Chemical Reactions Controlled With New 'Excited State Proton Transfer Catalysis'
With the use of a new "excited state proton transfer catalysis," scientists would be able to observe and even start or stop some of the most basic chemical reactions. In the latest study, researchers from Florida State University have developed this new technique that uses light to control reactions.
"We can turn on or off the reaction with a light switch. The reaction can even be performed by simply putting the reaction mixture in sunlight, the greenest of all alternative energy sources," Ken Hanson, coauthor of the study, said in a news release.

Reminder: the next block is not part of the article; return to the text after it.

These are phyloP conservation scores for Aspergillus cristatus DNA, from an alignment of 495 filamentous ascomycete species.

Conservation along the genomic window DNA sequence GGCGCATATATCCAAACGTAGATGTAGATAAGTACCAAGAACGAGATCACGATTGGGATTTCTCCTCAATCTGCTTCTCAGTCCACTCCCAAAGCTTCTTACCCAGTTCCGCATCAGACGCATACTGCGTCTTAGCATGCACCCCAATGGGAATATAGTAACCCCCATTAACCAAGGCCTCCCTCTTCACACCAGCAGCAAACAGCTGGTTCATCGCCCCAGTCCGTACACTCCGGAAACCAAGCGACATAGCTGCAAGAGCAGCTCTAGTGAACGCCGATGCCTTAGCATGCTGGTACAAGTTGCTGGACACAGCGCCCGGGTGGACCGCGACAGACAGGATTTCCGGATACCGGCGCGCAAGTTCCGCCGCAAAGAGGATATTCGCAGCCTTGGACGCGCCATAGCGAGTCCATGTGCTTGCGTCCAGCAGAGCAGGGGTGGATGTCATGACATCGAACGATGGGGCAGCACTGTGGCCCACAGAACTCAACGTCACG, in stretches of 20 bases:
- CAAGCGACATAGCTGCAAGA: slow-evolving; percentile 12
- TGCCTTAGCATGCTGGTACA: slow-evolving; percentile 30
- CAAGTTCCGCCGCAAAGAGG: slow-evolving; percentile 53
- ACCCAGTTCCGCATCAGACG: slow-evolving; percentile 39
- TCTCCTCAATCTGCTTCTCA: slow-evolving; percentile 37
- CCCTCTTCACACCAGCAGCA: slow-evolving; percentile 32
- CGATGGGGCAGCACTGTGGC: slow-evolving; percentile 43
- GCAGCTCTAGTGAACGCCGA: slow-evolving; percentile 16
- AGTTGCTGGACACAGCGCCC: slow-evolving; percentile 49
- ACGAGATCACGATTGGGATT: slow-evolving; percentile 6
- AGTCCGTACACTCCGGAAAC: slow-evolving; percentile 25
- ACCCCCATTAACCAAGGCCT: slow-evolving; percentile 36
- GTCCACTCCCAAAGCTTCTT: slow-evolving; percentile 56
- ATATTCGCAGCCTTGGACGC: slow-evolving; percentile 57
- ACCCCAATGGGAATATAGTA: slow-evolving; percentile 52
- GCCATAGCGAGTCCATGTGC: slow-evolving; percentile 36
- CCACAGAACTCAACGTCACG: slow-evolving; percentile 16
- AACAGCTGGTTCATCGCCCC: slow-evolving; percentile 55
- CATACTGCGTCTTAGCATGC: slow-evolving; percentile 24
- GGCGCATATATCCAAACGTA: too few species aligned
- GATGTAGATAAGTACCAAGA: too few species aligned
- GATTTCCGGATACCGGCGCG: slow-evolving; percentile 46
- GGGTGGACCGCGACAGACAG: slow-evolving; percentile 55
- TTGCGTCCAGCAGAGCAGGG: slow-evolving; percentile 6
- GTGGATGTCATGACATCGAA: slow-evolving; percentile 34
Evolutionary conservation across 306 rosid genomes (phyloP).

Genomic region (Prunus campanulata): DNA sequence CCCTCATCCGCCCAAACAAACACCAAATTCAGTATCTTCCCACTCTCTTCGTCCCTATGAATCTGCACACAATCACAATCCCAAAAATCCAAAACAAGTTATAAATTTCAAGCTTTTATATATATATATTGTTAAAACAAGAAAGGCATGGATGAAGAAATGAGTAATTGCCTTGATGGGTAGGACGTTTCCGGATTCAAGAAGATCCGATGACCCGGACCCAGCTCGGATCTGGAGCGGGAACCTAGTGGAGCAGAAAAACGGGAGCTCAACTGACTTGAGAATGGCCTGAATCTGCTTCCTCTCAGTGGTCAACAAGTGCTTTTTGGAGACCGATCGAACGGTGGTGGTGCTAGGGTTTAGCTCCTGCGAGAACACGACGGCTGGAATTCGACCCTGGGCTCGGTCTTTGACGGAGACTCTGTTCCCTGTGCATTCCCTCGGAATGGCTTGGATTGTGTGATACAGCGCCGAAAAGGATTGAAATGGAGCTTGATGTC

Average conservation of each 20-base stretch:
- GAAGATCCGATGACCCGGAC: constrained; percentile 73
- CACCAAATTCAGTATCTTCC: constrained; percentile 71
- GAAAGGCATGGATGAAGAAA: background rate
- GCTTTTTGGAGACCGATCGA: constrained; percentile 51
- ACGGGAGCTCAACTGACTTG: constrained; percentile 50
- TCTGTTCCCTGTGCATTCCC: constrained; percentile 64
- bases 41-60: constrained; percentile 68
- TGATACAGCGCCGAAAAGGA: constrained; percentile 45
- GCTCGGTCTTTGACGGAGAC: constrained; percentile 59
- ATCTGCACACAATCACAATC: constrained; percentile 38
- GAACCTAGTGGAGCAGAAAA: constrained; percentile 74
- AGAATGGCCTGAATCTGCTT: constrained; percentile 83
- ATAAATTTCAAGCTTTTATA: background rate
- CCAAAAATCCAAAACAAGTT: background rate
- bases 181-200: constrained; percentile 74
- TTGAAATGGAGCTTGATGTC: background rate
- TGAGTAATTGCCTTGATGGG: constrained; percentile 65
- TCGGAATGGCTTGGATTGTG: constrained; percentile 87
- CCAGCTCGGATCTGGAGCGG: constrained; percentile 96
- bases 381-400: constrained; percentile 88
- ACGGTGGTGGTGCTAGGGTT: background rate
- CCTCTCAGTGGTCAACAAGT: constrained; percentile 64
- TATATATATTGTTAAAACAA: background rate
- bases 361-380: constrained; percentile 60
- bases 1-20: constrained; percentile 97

The reaction depends on certain non-acidic molecules, which becomes acidic after they absorb light. They interaction with the light causes them to become more 10 billion times more acidic than they are without the light. This change is greater than the difference between water and hydrochloric acid, according to the researchers.
"These results open the door to an entirely new class of light-driven chemical reactions that are low cost, nontoxic and can be driven by sunlight," Hanson said.
This researchers study paves the way for new developments and applications such as photodynamic therapy, drug synthesis and light-driven 3-D printing.
The findings of this study were published in the journal Chemical Communications.
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